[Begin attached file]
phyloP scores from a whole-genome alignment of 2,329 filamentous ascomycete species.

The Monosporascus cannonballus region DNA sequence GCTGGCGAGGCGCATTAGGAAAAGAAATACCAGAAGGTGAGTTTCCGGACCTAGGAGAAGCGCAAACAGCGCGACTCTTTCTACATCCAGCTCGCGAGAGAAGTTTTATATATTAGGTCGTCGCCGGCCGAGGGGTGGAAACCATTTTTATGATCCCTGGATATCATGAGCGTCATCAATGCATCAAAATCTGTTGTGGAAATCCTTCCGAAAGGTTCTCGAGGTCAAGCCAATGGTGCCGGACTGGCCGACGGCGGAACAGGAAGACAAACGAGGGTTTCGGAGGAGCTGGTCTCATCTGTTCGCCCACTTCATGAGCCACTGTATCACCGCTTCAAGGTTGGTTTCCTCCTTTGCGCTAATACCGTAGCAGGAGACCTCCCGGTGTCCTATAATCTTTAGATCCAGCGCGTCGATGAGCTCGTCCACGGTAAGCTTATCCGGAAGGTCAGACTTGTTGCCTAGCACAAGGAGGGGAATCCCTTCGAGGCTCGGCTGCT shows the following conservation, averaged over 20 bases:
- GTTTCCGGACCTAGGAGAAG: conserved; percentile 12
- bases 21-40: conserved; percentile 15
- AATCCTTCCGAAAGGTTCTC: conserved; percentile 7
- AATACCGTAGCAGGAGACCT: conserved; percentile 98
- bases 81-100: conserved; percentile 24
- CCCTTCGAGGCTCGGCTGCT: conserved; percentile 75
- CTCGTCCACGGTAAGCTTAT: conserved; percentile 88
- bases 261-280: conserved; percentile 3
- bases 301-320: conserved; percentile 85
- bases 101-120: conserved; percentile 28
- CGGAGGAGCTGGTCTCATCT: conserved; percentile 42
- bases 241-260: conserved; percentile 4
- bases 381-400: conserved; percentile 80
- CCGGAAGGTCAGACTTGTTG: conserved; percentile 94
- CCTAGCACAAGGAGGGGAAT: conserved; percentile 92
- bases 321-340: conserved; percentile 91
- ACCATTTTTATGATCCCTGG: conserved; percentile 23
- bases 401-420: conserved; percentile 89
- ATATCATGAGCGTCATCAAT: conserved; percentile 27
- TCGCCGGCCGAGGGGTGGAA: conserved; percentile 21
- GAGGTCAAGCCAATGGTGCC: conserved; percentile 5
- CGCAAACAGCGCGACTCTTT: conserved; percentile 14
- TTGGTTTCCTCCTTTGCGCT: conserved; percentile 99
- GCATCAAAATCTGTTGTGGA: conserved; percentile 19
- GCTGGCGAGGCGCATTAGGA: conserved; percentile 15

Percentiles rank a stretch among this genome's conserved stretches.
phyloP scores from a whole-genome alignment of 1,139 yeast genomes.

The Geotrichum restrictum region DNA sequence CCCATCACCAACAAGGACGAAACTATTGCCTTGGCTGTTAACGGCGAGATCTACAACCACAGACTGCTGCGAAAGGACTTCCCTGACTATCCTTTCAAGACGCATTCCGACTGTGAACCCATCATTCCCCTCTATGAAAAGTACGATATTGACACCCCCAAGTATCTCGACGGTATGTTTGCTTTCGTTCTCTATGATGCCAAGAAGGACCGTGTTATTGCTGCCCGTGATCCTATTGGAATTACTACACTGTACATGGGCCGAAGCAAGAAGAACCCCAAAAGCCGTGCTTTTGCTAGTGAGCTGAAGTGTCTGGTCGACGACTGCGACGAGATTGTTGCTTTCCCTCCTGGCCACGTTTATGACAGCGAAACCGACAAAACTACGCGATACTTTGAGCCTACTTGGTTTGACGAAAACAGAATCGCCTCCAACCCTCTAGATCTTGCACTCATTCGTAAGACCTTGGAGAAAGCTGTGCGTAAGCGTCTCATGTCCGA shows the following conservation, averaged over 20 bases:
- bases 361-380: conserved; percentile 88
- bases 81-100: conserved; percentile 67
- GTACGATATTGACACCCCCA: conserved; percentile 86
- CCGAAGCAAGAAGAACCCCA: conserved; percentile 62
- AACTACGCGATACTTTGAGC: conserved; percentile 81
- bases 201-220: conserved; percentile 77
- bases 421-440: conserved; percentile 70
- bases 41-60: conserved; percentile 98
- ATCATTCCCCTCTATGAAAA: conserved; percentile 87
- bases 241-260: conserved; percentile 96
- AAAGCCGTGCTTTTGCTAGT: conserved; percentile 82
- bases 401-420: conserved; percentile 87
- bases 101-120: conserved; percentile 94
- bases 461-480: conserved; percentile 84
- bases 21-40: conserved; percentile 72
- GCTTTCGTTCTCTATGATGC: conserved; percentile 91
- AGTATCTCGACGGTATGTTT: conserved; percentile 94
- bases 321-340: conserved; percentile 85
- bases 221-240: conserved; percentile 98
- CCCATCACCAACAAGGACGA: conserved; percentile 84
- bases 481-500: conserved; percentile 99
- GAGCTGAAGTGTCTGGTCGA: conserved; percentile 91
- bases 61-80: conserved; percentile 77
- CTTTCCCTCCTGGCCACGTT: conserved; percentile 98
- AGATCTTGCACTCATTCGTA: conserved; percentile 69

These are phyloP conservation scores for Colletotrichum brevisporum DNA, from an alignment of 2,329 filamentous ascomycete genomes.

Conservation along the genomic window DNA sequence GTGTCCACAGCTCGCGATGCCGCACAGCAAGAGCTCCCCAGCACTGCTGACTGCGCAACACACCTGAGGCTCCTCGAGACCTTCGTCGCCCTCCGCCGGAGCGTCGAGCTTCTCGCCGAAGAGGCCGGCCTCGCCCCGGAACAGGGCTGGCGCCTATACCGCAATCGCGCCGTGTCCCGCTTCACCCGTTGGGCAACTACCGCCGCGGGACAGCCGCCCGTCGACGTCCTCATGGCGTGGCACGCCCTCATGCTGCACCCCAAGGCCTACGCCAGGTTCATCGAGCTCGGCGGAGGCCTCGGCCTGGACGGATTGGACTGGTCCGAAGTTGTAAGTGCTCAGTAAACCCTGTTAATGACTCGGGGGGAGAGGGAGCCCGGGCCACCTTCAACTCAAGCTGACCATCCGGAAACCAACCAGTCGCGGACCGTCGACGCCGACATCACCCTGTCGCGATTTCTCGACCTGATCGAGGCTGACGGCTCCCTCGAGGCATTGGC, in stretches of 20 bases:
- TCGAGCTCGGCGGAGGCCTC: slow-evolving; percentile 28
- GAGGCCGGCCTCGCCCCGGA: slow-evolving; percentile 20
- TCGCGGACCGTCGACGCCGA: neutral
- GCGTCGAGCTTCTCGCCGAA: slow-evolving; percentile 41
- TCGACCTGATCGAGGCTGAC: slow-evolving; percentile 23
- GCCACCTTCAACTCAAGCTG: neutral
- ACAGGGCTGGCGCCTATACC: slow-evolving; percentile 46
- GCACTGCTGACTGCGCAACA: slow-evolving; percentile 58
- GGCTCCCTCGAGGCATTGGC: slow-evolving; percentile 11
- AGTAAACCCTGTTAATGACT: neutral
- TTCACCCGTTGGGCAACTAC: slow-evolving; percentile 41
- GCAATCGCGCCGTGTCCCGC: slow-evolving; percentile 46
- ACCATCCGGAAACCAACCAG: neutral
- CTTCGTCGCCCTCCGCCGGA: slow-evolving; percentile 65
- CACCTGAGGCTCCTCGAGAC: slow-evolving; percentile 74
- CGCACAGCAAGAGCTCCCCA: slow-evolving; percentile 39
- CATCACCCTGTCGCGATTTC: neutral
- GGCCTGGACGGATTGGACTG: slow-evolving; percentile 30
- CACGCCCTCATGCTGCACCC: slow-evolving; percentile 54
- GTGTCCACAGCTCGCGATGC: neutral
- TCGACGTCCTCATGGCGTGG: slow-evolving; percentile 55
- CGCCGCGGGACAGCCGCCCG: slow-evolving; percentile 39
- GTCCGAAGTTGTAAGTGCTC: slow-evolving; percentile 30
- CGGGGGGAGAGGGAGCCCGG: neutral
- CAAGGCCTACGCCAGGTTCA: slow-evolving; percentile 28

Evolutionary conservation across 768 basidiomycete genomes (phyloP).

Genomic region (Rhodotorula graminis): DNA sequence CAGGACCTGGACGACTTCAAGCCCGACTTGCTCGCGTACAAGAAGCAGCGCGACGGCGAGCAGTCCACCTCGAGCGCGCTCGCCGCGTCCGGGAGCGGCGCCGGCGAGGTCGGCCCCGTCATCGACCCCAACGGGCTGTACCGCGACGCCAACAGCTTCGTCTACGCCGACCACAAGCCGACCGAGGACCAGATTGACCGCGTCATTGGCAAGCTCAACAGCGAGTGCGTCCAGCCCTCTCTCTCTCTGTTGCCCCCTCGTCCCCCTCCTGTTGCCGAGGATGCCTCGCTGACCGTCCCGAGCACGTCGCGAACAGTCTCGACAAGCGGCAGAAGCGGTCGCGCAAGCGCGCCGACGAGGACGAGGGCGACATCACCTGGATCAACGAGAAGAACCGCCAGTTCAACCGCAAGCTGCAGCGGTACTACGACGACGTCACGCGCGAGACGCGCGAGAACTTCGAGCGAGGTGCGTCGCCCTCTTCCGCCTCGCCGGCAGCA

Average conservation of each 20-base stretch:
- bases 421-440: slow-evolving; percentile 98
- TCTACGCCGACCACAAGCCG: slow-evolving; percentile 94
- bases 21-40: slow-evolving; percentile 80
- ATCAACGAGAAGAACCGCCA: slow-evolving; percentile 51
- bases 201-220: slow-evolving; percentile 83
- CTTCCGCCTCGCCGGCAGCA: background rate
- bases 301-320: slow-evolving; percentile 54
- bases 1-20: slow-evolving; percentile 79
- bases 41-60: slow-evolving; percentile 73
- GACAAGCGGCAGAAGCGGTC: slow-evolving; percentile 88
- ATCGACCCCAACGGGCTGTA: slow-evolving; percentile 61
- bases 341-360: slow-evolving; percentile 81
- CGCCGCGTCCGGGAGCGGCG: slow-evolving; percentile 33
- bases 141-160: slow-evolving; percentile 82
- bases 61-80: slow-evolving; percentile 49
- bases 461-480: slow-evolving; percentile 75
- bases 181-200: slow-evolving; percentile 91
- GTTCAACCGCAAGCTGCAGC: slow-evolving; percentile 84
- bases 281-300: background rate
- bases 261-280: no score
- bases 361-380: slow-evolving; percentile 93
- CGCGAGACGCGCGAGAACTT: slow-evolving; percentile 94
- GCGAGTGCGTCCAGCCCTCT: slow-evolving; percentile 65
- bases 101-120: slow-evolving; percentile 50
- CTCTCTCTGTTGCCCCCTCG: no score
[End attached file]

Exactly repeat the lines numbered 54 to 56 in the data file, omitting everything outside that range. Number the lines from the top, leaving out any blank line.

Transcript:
- CTTTCCCTCCTGGCCACGTT: conserved; percentile 98
- AGATCTTGCACTCATTCGTA: conserved; percentile 69

These are phyloP conservation scores for Colletotrichum brevisporum DNA, from an alignment of 2,329 filamentous ascomycete genomes.